8. strantor

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    I've made ethanol before in a makeshift still. it took a lot of propane. I barely got any ethanol out of it. I am considering revisiting the ethanol project, and was pondering what fuel to use this time. Propane seemed pretty expensive, so I was thinking electric - I only pay 12c/KWH and I think I could distill with a couple KW. So if I used a big hot plate that would be pretty efficient. But then, what about using the ethanol itself? A car engine is really a massive power plant in a small package when you think about it. An E85 car engine just sips ethanol. If I could replicate the way it works, maybe use an actual car fuel injector to aerosolize the ethanol at rate measurable in drops per minute (imagine hospital IV tube) and force lots of air in with a blower, I could make a pretty darn respectable energy efficient heat source. At first I thought it would be only barely efficient at all, in terms of energy spent vs energy stored in the final product, but the more I think about it, the more optimistic I am.
     
  9. shortbus

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    An internal combustion engine is more efficient do to the compression of the fuel/air mixture. How will you compress the ethanol fuel in your still heater?

    You will have to look at the BTU that it takes to heat the water present in the pot liquor, to the point of the ethanol separation. I think in the long run it still come down to the conservation of energy and thermo dynamics.

    You could get more heat from the heat source (if not electric) by looking at how a water heater or boiler works. The "chimney" for the heat source is also being used to transfer heat into the liquid in those cases. It is not just being used to heat the bottom surface of the vessel.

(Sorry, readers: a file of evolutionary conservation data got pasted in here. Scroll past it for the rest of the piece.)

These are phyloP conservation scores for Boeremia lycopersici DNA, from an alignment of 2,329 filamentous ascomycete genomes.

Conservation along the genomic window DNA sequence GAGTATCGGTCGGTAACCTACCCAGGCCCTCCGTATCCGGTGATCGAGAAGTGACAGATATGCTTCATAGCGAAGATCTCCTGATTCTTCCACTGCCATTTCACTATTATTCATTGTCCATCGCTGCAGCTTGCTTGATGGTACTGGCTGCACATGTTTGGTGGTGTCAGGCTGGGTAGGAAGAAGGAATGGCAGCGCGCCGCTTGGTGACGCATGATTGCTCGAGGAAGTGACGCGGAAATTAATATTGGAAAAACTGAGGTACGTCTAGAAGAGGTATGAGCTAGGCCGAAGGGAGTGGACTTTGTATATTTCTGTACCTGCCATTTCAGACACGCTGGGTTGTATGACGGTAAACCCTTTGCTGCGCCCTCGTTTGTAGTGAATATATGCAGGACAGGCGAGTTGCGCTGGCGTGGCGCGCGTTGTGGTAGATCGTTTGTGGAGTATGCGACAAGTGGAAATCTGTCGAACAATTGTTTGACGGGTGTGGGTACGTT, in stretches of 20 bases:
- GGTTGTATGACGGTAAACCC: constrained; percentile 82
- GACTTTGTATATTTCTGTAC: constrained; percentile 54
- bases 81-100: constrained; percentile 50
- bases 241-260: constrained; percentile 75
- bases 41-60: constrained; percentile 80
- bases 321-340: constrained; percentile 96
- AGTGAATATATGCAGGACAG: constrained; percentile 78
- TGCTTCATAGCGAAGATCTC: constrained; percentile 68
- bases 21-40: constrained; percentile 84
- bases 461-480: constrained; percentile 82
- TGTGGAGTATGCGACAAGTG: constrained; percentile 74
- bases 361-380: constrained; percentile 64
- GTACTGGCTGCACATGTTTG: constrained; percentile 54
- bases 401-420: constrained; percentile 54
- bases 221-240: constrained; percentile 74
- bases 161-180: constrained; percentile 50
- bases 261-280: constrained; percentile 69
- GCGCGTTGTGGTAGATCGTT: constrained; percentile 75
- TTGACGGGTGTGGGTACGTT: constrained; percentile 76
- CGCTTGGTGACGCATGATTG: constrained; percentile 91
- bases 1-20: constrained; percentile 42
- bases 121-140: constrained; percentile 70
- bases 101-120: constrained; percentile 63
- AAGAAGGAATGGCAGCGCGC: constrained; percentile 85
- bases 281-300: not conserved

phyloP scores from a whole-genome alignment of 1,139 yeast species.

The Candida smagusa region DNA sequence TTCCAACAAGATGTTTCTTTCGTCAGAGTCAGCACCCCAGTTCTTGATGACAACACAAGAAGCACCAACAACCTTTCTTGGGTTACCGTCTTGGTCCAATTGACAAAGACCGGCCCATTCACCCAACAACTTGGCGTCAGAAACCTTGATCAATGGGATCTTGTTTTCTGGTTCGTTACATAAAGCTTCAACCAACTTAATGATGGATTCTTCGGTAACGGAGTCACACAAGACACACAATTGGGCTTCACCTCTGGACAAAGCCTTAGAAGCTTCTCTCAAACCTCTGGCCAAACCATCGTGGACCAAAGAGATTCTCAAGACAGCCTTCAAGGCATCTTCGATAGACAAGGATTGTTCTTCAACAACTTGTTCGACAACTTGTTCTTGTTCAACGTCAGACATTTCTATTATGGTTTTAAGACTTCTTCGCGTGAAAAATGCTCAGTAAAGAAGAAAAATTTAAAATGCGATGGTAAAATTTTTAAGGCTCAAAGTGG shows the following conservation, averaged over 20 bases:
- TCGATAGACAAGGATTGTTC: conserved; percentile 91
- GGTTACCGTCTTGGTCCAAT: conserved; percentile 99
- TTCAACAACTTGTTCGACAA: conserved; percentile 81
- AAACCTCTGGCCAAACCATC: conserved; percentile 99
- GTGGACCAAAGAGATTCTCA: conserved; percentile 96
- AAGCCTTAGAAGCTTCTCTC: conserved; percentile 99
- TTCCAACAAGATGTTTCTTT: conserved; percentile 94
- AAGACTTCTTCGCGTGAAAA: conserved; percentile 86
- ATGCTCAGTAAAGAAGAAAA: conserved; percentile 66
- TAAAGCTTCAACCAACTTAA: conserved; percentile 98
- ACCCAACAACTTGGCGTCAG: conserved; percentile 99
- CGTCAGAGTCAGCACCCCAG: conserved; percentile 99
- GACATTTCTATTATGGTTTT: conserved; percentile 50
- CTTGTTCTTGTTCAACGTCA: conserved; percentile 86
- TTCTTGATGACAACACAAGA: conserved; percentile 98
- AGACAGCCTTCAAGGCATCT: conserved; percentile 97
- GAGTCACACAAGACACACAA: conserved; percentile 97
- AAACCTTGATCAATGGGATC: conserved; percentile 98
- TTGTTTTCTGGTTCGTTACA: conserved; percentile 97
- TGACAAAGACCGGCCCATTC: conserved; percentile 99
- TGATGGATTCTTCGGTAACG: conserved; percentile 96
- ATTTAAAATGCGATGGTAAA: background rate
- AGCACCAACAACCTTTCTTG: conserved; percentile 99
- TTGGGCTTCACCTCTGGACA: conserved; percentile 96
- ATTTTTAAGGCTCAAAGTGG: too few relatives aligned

10. Wendy

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    I've seen people cook pot roast on their engines for long trips. How about a little ethanol distillation instead?
     
  11. loosewire

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    They have a new gimick,you have to pay $ 49.95 up front to get a diagram


    of this gaget,its a ad on druge,where it gets alot of exposer.
     
  12. strantor

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    What is it about the compression that makes it more efficient? I tend to think that the work done to compress the gasses before firing isn't free - any extra energy you get after firing would be subtracted from the energy it to to compress it initially. Unless there's an exponential factor relating the energy released when compressed. I don't know how it works. Do you think it would be more efficient if I burn ethanol in my generator and use the generator to heat the still electrically? That seems less efficient to me because of all the conversions of energy involved.
    good point. I had thought about boiler tubes or installing a heatsink that penetrates the tank, transferring the maximum amount of heat into the liquid. Maybe I would do well to just scrap the air compressor tank I was going to use, and use an old water heater
     
  13. krp8128